The solution: "a vector of decision variables which satisfies constraints and optimizes a vector function whose elements represent the objective functions. These functions form the mathematical description of performance criteria which are usually in conflict with each other. Hence, the term "optimize" means finding such a solution which would give the values of all the objective functions acceptable to the decision maker."
Pareto
Vilfredo Pareto made it possible to optimize multiobjective problems.
Pareto Optimality: A solution \(x \in \Omega\) is Pareto optimal w.r.t. \(\Omega \iff \nexists x' \in \Omega\) for which \(v\) = \(F(x')\) = \((f_1 (x')\), ..., \(f_k (x'))\) dominates a \(u\) = \(F(x)\) = \((f_1 (x)\), ..., \(f_k (x))\).
\(x*\) is Pareto optimal if there is no \(x\) which would increase one criterion without decreasing another.
Dominance: \(u\) dominates \(v \iff\ \forall i \in \) {1, ..., \(k\)}, \(u_i \leq v_i \land \exists i \in\) {1, ..., \(k\)} : \(u_i < v_i\).
Pareto Optimal Set: \(P*\) := {\(x \in \Omega\)\(\nexists x' \in \Omega\) \(F(x') \preceq F(x)\)}
Pareto Front: \(PF*\) := {\(u\) = \(F(x)\)\(x \in P*\)}.
This Pareto Front is ubiquitous in determining solutions for multiobjective problems
Strength Pareto Evolutionary Algorithm 2
SPEA2 is a robust MOEA that is capable of solving a very diverse set of problems. SPEA2 is used as a benchmark against which new MOEAs are compared to, and SPEA2 tends to outperform. Meaning it is a great MOEA to use for new applications.
Procedure:
 Input: \( N', g, f_k(X)\), where \(N'\) members evolved, \(g\) generations, \(f_k(X)\) is functions to solve
 Initialize Population \(P'\)
 Create empty archive \(E'\)
 for current_generation = 1 until current_generation = \(g\)
 Compute fitness of each individual in \(P'\) + \(E'\)
 Copy all nondominated individual in \(P'\) + \(E'\) into \(E'\)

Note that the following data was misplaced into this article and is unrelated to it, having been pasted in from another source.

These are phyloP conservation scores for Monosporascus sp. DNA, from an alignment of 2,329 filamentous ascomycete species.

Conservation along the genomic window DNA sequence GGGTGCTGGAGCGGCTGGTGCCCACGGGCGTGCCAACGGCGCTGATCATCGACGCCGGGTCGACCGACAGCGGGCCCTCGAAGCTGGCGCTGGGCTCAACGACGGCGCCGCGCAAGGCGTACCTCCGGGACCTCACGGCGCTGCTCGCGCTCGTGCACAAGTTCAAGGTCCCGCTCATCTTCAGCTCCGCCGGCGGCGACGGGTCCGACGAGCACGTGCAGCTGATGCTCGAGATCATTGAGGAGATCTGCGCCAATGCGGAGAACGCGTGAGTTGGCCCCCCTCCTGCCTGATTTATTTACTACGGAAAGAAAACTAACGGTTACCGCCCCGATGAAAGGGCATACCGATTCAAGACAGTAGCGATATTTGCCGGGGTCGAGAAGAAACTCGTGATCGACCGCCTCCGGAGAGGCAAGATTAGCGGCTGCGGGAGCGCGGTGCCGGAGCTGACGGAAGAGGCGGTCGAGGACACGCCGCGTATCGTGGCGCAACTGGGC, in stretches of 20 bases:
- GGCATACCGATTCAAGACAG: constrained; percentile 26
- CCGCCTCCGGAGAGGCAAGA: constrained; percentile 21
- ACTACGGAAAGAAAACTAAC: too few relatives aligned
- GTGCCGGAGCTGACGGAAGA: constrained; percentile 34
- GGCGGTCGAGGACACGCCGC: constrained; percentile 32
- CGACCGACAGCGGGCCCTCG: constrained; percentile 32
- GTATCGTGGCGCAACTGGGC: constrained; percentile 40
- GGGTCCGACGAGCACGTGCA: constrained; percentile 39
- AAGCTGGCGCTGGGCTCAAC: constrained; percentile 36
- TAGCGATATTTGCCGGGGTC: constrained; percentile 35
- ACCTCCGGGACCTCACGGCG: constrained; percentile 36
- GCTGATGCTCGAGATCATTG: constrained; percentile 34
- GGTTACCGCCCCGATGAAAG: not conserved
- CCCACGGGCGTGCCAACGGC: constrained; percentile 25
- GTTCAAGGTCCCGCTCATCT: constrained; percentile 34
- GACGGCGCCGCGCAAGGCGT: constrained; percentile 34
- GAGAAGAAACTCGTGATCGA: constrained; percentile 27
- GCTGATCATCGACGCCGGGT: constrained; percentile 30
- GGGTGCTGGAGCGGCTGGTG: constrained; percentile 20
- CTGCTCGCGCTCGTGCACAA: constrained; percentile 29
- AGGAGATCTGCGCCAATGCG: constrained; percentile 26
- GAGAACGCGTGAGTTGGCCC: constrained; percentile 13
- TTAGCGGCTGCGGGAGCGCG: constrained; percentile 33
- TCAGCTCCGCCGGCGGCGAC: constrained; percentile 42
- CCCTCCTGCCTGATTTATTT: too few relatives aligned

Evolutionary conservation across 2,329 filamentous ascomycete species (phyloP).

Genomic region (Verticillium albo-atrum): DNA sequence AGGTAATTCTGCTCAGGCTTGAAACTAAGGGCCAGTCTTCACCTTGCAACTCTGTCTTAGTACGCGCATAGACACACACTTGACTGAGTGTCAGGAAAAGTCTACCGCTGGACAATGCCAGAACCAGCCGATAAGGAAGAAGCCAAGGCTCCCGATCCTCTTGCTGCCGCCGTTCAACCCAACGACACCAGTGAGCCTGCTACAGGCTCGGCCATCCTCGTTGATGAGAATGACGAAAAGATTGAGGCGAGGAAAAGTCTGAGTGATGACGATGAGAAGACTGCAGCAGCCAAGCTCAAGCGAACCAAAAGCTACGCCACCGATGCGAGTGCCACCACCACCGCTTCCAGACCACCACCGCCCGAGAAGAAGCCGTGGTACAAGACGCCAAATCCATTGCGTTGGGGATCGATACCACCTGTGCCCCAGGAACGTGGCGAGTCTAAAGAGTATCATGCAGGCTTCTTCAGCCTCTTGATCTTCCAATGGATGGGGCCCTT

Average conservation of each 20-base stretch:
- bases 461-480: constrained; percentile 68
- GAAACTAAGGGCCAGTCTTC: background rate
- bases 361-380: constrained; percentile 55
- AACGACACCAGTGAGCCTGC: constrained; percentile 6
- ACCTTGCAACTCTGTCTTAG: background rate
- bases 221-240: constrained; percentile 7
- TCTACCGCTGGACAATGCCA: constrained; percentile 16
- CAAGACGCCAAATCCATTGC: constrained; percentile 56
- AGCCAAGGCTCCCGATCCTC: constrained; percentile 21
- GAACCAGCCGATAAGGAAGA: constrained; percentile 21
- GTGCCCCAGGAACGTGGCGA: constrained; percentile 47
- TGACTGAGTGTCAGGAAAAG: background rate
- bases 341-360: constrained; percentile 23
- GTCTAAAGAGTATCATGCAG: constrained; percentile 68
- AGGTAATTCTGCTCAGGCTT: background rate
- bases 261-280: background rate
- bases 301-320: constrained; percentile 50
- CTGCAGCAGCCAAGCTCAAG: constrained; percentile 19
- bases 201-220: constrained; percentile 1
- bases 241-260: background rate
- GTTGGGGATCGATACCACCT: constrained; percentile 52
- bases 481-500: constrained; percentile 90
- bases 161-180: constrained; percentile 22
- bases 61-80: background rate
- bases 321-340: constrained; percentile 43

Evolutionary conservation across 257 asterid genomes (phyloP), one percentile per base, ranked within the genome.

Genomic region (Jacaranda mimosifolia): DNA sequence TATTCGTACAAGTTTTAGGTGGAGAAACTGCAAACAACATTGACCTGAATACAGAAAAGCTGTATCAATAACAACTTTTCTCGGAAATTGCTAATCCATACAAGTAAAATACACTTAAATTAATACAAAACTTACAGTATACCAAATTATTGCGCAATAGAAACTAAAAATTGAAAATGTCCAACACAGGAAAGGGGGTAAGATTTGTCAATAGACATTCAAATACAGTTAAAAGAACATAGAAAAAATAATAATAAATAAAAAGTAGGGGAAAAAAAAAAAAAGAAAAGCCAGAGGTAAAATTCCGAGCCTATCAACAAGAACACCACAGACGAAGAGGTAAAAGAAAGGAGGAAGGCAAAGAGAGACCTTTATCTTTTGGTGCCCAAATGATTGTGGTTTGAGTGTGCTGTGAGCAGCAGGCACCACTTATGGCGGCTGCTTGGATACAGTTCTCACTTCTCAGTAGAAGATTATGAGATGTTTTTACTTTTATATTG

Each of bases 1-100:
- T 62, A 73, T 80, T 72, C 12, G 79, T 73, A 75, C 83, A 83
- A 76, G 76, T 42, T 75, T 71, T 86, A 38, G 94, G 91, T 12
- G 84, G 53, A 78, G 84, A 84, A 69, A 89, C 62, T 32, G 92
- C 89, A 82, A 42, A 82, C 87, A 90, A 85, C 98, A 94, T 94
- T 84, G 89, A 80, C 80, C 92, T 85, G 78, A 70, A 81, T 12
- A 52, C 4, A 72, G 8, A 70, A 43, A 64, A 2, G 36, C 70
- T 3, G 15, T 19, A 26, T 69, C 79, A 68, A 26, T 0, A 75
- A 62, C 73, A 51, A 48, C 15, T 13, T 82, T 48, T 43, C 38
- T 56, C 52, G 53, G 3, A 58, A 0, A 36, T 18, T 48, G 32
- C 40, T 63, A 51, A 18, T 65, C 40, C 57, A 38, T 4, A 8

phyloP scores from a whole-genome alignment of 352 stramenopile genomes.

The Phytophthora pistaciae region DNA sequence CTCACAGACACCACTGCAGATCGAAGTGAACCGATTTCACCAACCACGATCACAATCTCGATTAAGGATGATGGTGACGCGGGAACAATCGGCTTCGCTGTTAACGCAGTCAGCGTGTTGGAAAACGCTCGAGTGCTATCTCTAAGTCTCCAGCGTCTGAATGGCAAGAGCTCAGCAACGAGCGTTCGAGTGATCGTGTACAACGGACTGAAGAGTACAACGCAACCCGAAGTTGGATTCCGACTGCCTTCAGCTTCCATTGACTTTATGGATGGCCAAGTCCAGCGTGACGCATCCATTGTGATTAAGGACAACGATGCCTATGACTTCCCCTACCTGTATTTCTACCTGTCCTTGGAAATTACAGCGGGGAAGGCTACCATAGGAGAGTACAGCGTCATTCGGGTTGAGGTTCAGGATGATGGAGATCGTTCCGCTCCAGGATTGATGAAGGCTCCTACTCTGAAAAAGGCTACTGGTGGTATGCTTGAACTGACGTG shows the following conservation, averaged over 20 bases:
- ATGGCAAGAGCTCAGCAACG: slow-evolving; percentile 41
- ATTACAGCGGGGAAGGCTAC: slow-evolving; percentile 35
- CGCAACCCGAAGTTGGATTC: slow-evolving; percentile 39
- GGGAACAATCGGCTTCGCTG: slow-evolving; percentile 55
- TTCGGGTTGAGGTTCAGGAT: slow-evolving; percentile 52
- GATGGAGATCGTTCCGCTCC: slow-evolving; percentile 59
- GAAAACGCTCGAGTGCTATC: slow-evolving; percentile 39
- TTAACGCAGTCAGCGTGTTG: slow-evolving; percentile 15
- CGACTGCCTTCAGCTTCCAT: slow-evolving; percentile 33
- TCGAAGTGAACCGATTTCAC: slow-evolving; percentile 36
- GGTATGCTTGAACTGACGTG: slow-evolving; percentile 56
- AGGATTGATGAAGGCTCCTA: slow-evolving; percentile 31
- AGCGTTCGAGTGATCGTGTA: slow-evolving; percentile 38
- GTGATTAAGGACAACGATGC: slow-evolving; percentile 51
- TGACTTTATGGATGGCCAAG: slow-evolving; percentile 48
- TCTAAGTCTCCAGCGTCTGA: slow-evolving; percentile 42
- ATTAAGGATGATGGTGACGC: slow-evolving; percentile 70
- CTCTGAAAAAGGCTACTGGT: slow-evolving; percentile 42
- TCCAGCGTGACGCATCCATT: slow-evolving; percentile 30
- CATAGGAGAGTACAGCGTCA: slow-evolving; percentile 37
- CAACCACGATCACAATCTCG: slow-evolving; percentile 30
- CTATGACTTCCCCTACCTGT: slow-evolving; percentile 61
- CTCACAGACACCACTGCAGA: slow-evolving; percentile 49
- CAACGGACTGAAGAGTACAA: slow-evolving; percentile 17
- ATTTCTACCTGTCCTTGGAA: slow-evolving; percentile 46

if \(E'\) > max_size \(\rightarrow\) remove worst from \(E'\)
 else fill \(E'\) with best dominated solutions
 get parents \(M'\) from \(E'\) based on best solutions
 get \(P'\) from \(M'\) after applying mutation and crossover
 Return \(E'\)
References
Coello, C. A. C., Lamont, G. B., & Veldhuizen, D. A. V. (2007). Evolutionary Algorithms for Solving MultiObjective Problems Second Edition. Boston (MA): Springer.
Langmuir Isotherm
C_{o} 
Original chlorophyll concentration (mg/kg_oil) 
M  Mass of oil being processed (g) 
q_{ads}  Content of chlorophyll adsorbed onto the clay (mg/kg_clay) 
M_{clay}  Mass of clay being used (g) 
Ce  Chlorophyll concentration in the oil post processing (mg/kg_oil) 
K_{L}(T)  Langmuir constant (mg/kg_oil), expressed as a temperature dependent function 
Winsor Classification
The phases were classified based on the following criteria:
Winsor 1:
 Identifiable bulk separation between top and bottom phases
 Top phase is comparatively more translucent than bottom phase
 Opacity in the bottom phase is produced by emulsion structure
Winsor 2:
 Identifiable bulk separation between top and bottom phases
 Bottom phase is comparatively more translucent than top phase
 Opacity in top phase is produced by emulsion structure
Winsor 3:
 Identifiable bulk separation between bottom, middle, and top phases
 Middle phase is comparatively more opaque than top and bottom phases
Winsor 4:
 No identifiable bulk separation
Emulsion Compositions
Name 
Aqueous Volume Fraction  Organic Volume Fraction  Watertooil ratio  Surfactant Volume fraction 

C6  0.33  0.42  0.786  0.25 
C7  0.39  0.41  0.951  0.2 
C8  0.42  0.43  0.977  0.15 
C9  0.43  0.47  0.915  0.1 
C10  0.45  0.5  0.9  0.05